For they are harsh, untunable, and bad. What's here?

Val. Is Silvia dead? Silvia, this night I will enfranchise thee : Pro. No, Valentine,

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* Hinders.

Yal. No Valentine, indeed, for sacred Silvia! horse shall not pluck that from me; nor who -Hath she forsworn me?

'tis I love, and yet 'tis a woman : but that Pro. No, Valentine.

[me!- woman I will not tell myself; and yet 'tis a Val. No Valentine, if Silvia have forsworn milk-maid: yet 'tis not a maid, for she hath What is your news?

had gossips: yet 'tis a maid, for she is her Laun. Sir, there's a proclamation that you master's maid, and serves for wayes. She hath are vanish'd.

[news ; more qualities than a water-spaniel,--which is Pro. That thou art banished, O that's the much in a bare christian. Here is the cat-log Prom hence, from Silvia, and from me, thy (pulling out a paper) of her conditions. Infriend.

primis, She can fetch and carry. Why, a Val. O, I have fed upon this woe already, horse can do no more; nay, a horse cannot And now excess of it will make me surfeit. fetch, but only carry; therefore, is she better Doth Silvia know that I am banished ? than a jade. Item, She can milk; look you, Pro. Ay, ay; and she bath offer'd to the a sweet virtue in a maid with clean hands.

doom, (Which, unrevers'd, stands in effectual force,)

Enter SPEED. A sea of melting pearl, which some call tears : Speed. How now, signor Launce? what Those at her father's churlish feet she tenderd; news with your mastership? With them, upon her knees, her humble self; Luun. With my master's ship? why, it is Wringing her hands, whose whiteness so be at sea. came them,

Speed. Well, your old vice still; mistake As if but now they waxed pale for woe:

the word: What news then in your paper ? But peither bended knees, pure hands held up,

Laun. The blackest news that ever thou Sad sighs, deep groans, nor silver-shedding heard'st. tears,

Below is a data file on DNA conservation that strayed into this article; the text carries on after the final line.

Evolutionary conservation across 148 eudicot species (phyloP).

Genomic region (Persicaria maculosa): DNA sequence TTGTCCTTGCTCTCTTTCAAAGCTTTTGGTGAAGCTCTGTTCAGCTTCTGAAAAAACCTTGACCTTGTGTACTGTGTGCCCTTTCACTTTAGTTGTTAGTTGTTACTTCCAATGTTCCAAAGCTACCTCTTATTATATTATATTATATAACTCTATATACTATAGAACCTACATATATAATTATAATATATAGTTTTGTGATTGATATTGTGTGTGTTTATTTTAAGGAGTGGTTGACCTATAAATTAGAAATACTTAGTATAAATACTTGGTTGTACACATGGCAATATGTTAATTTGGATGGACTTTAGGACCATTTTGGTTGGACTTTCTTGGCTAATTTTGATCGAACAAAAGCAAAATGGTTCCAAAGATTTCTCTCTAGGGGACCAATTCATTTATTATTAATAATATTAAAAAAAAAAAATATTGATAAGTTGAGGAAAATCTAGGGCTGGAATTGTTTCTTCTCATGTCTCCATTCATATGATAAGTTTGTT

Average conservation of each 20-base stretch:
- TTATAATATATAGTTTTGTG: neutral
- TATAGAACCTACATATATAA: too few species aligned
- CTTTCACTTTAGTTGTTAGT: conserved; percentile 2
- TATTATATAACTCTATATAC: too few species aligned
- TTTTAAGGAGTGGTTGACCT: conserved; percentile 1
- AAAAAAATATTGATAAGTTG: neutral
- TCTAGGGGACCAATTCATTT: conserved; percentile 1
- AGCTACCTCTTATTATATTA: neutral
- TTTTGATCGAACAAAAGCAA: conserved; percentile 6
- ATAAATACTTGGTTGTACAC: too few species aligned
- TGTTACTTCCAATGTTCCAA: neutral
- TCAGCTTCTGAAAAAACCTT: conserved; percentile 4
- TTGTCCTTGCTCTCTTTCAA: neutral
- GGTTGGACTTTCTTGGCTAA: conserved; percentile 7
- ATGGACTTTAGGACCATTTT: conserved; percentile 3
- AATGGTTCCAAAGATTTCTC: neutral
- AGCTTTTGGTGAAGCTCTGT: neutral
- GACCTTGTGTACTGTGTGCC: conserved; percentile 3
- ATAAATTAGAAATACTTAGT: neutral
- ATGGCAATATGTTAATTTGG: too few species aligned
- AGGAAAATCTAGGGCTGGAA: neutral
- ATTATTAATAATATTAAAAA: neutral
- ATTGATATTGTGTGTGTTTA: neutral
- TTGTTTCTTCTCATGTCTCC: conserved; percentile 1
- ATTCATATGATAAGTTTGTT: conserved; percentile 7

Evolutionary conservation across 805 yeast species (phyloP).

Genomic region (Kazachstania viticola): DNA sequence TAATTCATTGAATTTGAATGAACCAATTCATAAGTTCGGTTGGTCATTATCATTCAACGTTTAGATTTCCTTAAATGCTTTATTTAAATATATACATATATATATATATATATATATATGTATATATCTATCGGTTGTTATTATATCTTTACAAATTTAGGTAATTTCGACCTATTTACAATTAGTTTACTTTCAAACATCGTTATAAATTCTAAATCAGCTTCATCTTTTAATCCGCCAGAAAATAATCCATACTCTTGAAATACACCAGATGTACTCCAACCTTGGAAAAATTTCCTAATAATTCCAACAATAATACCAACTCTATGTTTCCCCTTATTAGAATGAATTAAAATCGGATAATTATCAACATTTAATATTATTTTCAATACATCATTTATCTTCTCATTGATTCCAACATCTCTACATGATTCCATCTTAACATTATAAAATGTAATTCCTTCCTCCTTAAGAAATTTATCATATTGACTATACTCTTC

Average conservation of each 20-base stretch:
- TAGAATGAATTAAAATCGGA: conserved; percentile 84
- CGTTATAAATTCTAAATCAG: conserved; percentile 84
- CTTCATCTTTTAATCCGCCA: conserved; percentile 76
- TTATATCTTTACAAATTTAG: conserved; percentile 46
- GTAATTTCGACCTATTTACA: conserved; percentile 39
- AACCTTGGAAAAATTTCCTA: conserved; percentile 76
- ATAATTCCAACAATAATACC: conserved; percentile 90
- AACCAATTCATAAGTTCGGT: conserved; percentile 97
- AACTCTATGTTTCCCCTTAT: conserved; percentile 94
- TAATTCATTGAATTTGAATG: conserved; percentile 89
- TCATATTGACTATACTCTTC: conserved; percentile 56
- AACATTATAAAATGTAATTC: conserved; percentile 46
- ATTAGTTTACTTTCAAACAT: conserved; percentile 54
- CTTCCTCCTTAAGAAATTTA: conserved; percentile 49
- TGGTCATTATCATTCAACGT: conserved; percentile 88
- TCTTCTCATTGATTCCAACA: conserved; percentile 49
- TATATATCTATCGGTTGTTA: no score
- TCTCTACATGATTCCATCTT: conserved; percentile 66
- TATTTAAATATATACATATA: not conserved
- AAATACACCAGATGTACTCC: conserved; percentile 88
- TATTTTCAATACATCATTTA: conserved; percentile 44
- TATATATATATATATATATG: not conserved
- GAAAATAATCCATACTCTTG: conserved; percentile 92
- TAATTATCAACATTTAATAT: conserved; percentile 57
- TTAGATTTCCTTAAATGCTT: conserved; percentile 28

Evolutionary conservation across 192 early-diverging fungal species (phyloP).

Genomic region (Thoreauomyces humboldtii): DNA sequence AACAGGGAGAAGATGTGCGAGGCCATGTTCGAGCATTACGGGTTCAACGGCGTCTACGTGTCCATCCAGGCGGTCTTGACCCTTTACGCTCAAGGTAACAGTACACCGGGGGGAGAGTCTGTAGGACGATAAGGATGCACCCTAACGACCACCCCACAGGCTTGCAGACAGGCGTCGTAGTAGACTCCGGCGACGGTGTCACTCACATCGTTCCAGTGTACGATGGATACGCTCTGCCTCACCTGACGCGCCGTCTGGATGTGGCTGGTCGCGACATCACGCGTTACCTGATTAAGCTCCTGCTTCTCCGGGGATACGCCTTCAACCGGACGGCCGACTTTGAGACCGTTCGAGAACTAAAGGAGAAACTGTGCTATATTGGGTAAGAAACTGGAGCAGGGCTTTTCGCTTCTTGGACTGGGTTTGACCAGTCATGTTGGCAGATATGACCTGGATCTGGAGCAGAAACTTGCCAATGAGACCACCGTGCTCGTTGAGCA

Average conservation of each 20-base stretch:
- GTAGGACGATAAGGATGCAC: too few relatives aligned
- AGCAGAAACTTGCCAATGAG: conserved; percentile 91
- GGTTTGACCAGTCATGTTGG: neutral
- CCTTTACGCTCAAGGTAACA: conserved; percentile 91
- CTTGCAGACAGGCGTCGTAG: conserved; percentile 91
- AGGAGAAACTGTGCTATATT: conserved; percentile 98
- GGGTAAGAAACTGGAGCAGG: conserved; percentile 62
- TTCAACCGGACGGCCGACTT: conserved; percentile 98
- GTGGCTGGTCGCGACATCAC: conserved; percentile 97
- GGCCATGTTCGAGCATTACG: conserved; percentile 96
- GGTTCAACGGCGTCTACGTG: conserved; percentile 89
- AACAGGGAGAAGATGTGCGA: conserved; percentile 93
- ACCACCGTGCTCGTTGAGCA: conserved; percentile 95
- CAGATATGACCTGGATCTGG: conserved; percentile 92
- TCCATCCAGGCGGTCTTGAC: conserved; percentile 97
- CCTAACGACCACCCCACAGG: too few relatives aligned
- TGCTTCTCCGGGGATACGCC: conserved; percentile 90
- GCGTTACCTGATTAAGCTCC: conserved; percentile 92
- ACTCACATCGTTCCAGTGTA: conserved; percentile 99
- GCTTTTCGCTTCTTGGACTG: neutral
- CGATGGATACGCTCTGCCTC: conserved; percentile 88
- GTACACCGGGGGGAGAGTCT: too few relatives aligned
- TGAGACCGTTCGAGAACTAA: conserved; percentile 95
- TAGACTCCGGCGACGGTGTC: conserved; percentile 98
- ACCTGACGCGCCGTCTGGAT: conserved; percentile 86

Speed. Why, man, how black? Could penetrate her uncompassionate sire; Laun. Why, as black as ink. Bat Valentine, if he be ta'en, must die.

Speed. Let me read them. Besides, her intercession chaf'd him so, Laun. Fie on thee, jolt-head; thou can’st not When she for thy repeal was suppliant, read. That to close prison he commanded her, Speed. Thou liest, I can. With many bitter threats of 'biding there. Laun. I will try thee: Tell me this: Who Val. No more; unless the next word that begot thee? thou speak'st

Speed. Marry, the son of my grandfather. Have some malignant power upon my life:

Laun. O illiterate loiterer! it was the son If so, I pray thee, breathe it in mine ear, of thy grandmother: this proves, that thou As ending anthem of my endless dolour.* caust not read, Pro, Cease to lament for that thou canst not Speed. Come, fool, come: try me in thy help,

paper. And study help for that which thou lament'st, Laun. There; and saint Nicholas + be thy Time is the nurse and breeder of all good.

speed !
Here if thou stay, thou canst not see thy love; Speed. Imprimis, She can milk.
Besides, thy staying will abridge thy life. Laun. Ay, that she can.
Hope is a lover's staff; walk hence with that, Speed, 'Item, She brews good ale.
And manage it against despairing thoughts.

Luun. And therefore comes the proverb,--
Thy letters may be here, though thou art hence; Blessing of your heart, you brew good ale.
Which, being writ to me, shall be deliver'd, Speed. Item, She can sew.
Even in the milk-white bosom of thy love. Laun. That's as much as to say, Can she so ?
The time now serves not to expostulate: Spet d. Item, She can knit.
Come, I'll convey thee through the city gate;

Laun. What need a man care for a stock And, ere I part with thee, confer at large with a wench, when she can knit him a stock? Of all that may concern thy love-affairs : Speed. Item, Sue cun wash und scour. As thou lov'st Silvia, though not for thyself, Laun. A special virtue; for then she need Regard thy danger, and along with me. not be washed and scoured. Val. I pray thee, Launce, an' if thou seest Speed. Item, She can spin. my boy,

(north-gate. Laun. Then may I set the world on wheels, Bid him make haste, and meet me at the when she can spin for her living. Pro. Go, sirrah, find him out. Come, Va- Speed. Item, She hath many nameless lentine.

virtues. Val. O my dear Silvia! hapless Valentine! Laun. That's as much as to say, bastard

[Exeunt VALENTINE'und P'ROTEUS. virtues; that, indeed, know not their fathers, Laun. I am but a fool, louk you; and yet I and therefore brave no names. have the wit to think, my master is a kind of Speedt. Here follow her rices. a knive: but that's all one, if he be bat one Luun. Close at the heels of ber virtues. knave.